Florida Issues Dengue Fever Alert

Mimi Nguyen Ly
By Mimi Nguyen Ly
August 17, 2023Health News
Florida Issues Dengue Fever Alert
A female Aedes aegypti mosquito, which is the primary vector for the spread of Dengue fever. (James Gathany/Centers for Disease Control and Prevention)

Florida has issued a warning regarding dengue fever cases after a total of 10 locally acquired cases were confirmed in state this year.

The Florida Health Department said Broward County is now under a mosquito-borne illness alert until the end of the year. This come after two cases of dengue was confirmed to have been contracted in the county.

That’s according to the Florida Health Department’s latest surveillance report, which covered the week from July 30 to Aug. 5.

The other eight dengue cases were contracted in neighbouring Miami-Dade County at the southernmost tip of Florida, which is also under alert for the virus. Two of those had emerged in the week July 30-Aug. 5, while the other six appeared in June and July.

“In 2023, there are 2 locally acquired dengue case in Broward County. In 2022, there were 2 locally acquired dengue cases,” the alert reads.

“Dengue is spread by the bite of an infected mosquito and is not normally present in Florida. However, infected travelers can bring the virus back to Florida mosquitoes.”

According to the Florida Health Department’s surveillance report for 2023, so far, 190 dengue cases have been contracted by Florida residents within two weeks after traveling to other regions where dengue is endemic. Most of the cases—130—came from people who had traveled to Cuba (pdf).

Of the 190 dengue cases that were reported in counties across Florida, 43 cases were reported in the week spanning July 30-Aug. 5.

Symptoms and Treatment

Dengue, often referred to as breakbone fever, is the predominant viral infection transmitted from mosquitoes to humans.

Many individuals with dengue remain asymptomatic and heal within a couple of weeks. Yet a small percentage progress to severe dengue and necessitate medical attention in a hospital setting.

Mosquitos of the Aedes species (Ae. aegypti or Ae. albopictus) can spread dengue viruses through their bites, and are also responsible for spreading the Zika and chikungunya viruses.

NTD Photo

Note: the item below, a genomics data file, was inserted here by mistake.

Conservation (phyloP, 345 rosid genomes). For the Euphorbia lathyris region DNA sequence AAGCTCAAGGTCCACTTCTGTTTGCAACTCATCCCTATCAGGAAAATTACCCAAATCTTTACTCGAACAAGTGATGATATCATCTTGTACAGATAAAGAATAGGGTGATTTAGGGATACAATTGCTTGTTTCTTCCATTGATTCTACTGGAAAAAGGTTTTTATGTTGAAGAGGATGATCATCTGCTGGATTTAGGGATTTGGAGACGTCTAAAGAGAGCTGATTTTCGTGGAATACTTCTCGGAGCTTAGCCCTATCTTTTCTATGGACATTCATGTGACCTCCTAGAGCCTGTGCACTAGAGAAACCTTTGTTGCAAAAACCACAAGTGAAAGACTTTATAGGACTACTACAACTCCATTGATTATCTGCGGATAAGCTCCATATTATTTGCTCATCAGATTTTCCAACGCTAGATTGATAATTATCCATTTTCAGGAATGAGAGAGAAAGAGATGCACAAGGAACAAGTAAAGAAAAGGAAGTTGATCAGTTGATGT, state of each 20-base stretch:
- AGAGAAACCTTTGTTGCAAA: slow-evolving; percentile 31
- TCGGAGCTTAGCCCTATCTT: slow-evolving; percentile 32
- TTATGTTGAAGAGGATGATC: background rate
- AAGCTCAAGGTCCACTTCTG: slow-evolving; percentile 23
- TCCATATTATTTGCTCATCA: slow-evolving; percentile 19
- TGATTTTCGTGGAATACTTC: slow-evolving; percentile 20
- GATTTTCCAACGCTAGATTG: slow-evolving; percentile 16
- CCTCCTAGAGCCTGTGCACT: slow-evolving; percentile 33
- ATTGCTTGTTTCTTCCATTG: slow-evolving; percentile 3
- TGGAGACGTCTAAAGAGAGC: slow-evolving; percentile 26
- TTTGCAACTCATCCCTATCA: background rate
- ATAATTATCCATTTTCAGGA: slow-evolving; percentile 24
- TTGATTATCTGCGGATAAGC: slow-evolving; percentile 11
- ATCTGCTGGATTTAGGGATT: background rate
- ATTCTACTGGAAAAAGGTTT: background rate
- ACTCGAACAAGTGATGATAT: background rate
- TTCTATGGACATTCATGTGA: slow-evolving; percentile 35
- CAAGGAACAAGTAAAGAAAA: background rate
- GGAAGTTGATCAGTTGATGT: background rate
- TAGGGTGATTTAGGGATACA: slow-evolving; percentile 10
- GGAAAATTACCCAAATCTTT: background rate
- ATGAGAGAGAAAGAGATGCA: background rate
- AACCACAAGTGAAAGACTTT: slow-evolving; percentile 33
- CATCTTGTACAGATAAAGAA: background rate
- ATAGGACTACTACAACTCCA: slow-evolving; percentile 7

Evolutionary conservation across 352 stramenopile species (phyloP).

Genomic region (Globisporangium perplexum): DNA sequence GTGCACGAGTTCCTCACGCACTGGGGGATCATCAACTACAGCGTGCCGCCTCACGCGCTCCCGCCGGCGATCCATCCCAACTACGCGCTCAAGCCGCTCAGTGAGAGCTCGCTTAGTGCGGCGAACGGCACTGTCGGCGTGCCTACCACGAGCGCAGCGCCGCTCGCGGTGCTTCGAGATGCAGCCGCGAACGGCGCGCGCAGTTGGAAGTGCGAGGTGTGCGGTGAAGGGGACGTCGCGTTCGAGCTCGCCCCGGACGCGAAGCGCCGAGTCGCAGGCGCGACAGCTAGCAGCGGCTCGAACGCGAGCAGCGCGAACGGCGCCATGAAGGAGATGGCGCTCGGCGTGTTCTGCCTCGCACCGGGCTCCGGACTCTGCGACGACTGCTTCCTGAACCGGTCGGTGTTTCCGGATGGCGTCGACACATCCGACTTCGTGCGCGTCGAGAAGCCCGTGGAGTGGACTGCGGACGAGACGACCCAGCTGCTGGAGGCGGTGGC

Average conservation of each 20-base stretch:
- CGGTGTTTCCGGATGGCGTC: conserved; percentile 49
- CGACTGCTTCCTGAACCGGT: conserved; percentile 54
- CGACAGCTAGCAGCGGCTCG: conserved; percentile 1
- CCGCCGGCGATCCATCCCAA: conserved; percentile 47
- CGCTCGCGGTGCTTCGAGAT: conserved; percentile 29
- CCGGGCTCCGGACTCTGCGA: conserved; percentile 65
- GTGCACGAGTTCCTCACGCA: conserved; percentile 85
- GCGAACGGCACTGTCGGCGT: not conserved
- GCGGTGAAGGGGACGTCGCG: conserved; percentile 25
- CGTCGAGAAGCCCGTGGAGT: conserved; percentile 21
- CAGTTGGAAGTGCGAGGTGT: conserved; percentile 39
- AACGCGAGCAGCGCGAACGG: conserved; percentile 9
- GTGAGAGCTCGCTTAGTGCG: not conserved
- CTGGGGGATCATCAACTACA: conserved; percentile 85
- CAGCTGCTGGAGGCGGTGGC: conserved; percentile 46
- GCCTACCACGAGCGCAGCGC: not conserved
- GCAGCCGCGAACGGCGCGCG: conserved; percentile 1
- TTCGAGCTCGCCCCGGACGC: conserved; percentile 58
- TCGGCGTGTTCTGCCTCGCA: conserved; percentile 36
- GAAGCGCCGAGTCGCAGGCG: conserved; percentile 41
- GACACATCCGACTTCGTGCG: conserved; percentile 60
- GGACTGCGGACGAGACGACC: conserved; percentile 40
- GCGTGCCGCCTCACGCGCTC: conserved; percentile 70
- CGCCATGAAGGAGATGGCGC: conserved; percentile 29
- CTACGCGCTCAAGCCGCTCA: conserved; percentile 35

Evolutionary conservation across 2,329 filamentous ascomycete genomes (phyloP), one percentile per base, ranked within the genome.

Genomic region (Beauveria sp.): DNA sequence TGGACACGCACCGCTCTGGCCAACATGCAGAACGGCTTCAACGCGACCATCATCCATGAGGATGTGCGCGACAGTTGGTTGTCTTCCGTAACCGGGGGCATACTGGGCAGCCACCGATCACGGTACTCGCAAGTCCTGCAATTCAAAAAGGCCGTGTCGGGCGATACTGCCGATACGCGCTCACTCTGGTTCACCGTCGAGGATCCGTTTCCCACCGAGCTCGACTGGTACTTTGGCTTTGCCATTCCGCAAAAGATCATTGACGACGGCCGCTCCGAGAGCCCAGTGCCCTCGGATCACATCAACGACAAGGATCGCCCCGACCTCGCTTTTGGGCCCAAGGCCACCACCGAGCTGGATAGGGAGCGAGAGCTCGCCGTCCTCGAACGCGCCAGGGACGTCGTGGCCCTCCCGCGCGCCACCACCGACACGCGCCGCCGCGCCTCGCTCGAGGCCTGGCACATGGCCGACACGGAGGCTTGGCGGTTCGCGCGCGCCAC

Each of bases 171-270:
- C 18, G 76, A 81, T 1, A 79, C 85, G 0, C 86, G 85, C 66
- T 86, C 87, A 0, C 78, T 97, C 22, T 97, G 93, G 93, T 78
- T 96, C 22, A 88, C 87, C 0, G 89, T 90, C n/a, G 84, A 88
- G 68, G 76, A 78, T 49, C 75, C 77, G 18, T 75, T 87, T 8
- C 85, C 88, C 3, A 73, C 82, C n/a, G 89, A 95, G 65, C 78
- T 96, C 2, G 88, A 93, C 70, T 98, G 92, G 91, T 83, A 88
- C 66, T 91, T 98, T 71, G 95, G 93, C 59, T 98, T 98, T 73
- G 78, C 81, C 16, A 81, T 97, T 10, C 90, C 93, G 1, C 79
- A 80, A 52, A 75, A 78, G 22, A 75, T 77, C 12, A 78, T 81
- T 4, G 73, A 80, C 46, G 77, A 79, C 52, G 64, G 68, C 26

This transmission electron microscopic image depicts a number of round dengue virus particles that were revealed in this tissue specimen. (Frederick Murphy/U.S. Centers for Disease Control and Prevention)

The WHO had warned in late July that cases of dengue could reach record highs this year, noting that reported cases since the year 2000 have increased eight-fold, to 4.2 million cases in 2022.

About half of the world’s population is now at risk, Raman Velayudhan, a specialist at the WHO’s Control of Neglected Tropical Diseases department, told reporters in Geneva at the time.

“Dengue affects approximately 129 countries,” he added. “We estimate that about 100 to 400 million cases are reported every year. This is basically an estimate and the American region alone has reported about 2.8 million cases and 101,280 deaths.” He noted that there was concern about the southern spread of dengue to Bolivia, Paraguay, and Peru.

NTD Photo
The Asian Tiger mosquito feeds on a victim’s blood. Dengue fever in southern China’s Guangdong Province has led to 6,089 cases recently, two of which resulted in death. (Jack Leonard/New Orleans Mosquito and Termite Control Board/Getty Images)

According to WHO, dengue fever “does not have a specific treatment and there is no direct drug intervention available,” but the disease is usually managed with fever and pain medications.

The WHO has stressed the importance of preventative measures, such as removing places where dead water can collect, spraying repellent around buildings, using mosquito coils, and sleeping under nets.

From The Epoch Times

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